This study is based on the assumption that every person has a unique understanding of forestry, shaped through experiences gathered within their own life world contexts. The research design will draw from both phenomenology and Grounded Theory. While the philosophical underpinnings are mainly based on phenomenology, the research design as well as the approach to data analysis will be mainly grounded in the methodological considerations of Strauss’s Grounded Theory (Grbich 2007, Hardy & Bryman 2004, Mills et al. 2006).
In order to generate an in depth understanding of the phenomenon of forestry and the related aspects of skills needs and the envisaged future, a qualitative approach based on in-depth semi-structured interviews is taken. Conducting these kinds of interviews have been described as especially suited to elucidate and establish understanding of personally perceived phenomena (e.g. Bryman 2012, Flick 2014, Marshall & Rossman 2011, Seale et al. 2007, and Ritchie et al. 2014). Semi-structured interviews are aimed to generate qualitative data and ‘thick descriptions’ of participants’ lived experience through using interview guides which cover the topics presented in the research questions. Instead of following a rigid interview schedule, semi-structured interviews are more flexible and develop with the participants’ answers. Depending on the provided answers the interview structure is altered to create a conversational flow which avoids the formalised character of structured interviews. Furthermore, topics which are not part of the original interview schedule can be picked up on if they are considered to be relevant to the research scope. Instead of applying a purely inductive approach to reasoning, this stu...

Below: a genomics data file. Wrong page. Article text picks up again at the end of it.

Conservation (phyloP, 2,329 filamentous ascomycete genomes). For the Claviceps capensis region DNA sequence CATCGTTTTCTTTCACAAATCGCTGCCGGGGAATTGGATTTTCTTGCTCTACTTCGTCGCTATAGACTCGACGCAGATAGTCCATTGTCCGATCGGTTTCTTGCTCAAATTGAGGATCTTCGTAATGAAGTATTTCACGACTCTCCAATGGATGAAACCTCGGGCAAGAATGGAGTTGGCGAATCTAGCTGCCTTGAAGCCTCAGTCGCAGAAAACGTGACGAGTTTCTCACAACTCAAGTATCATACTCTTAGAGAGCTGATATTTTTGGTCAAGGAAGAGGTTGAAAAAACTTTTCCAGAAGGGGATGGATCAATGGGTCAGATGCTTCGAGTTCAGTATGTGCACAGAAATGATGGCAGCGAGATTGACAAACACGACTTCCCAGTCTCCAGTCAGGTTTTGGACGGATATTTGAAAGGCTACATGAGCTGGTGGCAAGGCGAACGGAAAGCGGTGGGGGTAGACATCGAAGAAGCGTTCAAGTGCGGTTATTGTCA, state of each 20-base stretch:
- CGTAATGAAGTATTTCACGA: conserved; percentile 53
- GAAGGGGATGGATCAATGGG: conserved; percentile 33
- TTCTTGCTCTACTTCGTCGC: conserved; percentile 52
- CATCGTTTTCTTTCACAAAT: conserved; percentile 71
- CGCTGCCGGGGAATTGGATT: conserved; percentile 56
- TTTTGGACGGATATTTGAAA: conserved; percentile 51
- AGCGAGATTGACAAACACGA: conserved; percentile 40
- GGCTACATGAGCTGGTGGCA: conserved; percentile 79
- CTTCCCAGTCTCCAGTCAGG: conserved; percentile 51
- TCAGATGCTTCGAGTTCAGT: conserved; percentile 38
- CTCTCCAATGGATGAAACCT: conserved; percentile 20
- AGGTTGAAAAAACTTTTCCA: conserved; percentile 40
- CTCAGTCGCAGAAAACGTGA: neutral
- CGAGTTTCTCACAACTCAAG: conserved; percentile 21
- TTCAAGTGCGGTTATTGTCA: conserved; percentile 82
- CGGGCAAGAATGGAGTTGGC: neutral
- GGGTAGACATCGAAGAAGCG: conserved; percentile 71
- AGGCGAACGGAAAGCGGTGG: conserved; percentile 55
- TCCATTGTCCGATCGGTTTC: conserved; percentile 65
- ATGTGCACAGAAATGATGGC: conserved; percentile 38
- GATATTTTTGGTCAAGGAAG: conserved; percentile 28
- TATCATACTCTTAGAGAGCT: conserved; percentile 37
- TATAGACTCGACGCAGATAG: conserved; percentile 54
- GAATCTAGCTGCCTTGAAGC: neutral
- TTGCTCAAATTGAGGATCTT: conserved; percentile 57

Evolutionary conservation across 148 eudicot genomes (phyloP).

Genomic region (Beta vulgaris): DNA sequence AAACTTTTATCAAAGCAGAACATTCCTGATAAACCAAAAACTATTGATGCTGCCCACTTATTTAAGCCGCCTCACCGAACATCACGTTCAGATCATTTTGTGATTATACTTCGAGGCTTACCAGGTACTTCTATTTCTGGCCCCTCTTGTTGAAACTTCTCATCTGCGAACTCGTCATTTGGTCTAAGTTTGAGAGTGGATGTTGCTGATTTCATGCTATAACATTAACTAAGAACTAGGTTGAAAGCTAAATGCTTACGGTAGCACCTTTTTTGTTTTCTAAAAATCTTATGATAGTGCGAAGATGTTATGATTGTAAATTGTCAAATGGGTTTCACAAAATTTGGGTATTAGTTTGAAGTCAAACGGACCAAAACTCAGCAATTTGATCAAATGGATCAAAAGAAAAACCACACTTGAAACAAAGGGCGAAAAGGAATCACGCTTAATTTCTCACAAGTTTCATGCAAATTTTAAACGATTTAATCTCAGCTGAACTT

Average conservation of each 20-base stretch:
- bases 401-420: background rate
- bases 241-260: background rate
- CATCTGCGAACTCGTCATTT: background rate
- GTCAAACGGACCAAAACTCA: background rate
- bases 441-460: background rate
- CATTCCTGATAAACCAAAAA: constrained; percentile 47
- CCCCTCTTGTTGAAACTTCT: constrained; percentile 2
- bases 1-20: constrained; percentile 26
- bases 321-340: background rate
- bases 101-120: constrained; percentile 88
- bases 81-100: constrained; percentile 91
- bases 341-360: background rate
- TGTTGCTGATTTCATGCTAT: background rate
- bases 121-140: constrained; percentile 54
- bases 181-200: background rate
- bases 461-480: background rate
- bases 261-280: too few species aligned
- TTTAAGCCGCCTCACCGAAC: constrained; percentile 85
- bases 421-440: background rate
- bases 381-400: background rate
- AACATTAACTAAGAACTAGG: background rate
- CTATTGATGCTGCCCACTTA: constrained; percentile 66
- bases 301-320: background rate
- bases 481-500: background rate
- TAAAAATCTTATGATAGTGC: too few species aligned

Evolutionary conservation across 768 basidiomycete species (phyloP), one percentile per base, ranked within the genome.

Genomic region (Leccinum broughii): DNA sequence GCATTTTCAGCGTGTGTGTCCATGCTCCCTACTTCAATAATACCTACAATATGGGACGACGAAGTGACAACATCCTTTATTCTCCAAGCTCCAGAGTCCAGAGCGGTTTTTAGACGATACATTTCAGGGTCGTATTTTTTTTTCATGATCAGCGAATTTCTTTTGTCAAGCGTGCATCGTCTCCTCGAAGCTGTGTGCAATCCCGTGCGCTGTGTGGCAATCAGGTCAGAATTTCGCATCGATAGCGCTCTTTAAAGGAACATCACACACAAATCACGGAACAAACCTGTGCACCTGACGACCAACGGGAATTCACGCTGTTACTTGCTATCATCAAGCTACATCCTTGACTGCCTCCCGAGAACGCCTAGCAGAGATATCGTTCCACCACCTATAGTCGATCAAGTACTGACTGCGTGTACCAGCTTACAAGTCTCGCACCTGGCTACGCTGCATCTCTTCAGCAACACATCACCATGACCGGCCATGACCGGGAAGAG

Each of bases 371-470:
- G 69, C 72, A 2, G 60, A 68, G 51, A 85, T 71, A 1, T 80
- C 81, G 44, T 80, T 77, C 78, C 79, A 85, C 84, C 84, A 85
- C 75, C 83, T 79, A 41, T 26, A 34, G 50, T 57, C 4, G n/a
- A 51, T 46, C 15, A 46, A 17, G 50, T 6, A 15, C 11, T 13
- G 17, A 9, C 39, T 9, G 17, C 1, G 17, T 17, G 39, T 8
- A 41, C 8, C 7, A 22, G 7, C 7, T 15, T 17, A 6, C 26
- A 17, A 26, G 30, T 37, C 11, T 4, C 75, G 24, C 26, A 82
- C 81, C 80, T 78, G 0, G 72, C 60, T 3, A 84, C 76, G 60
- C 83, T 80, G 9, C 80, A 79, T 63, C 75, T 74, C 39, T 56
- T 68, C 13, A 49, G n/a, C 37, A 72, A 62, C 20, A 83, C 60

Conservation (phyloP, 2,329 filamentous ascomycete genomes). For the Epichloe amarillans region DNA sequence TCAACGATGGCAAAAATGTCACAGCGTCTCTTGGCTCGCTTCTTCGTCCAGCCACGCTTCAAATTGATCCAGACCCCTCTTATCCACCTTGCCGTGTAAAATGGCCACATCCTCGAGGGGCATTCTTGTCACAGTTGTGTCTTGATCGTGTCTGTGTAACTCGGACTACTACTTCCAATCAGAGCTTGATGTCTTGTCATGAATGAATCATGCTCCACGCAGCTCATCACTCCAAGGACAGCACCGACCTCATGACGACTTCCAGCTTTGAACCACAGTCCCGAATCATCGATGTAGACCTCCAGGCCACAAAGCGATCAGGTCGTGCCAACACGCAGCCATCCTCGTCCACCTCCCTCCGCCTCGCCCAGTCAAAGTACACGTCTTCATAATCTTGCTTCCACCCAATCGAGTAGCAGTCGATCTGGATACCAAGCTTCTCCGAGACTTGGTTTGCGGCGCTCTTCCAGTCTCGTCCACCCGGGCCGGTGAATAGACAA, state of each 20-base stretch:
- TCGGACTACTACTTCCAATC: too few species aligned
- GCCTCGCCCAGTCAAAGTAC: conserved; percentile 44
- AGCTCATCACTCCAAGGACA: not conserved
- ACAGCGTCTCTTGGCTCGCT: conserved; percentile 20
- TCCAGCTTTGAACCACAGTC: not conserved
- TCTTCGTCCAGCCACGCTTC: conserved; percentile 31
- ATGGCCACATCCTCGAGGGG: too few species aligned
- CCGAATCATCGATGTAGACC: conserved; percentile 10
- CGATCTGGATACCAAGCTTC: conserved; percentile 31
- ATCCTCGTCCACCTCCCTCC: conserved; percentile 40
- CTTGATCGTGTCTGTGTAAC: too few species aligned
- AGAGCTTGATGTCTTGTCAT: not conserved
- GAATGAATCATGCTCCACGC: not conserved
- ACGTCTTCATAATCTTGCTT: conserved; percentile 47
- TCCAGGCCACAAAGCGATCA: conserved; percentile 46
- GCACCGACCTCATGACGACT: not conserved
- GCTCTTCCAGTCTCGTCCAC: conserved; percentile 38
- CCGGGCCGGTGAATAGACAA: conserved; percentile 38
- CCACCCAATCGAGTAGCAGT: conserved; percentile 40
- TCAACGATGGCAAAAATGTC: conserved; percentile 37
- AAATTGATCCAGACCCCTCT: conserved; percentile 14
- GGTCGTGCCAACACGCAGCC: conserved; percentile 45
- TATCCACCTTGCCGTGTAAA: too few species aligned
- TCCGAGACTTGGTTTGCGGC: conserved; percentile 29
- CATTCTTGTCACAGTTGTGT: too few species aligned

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...’ will be interviewed and explicitly not the ‘usual suspects’ (Bryman 2012, Seale et al. 2007, Marshall & Rossman 2011, Miller & Salkind 2002). However, the Grounded Theory nature of this study does not exclude an additional theoretical sampling to fill gaps which might emerge from the interviews and the preliminary data analysis which accompanies the interviewing stage.
Figure 1 presents a theoretical outline of the research design. It should be noted that the research process is set out to be iterative and thus might change due to findings. Each of the interview blocks is set out to take three months’ time. However, the time scale can be adjusted to the factual situation along the way. While the interviews will be carried out in the second year of the project, data analysis and interpretation along with the writing up process will be carried out in the third year.
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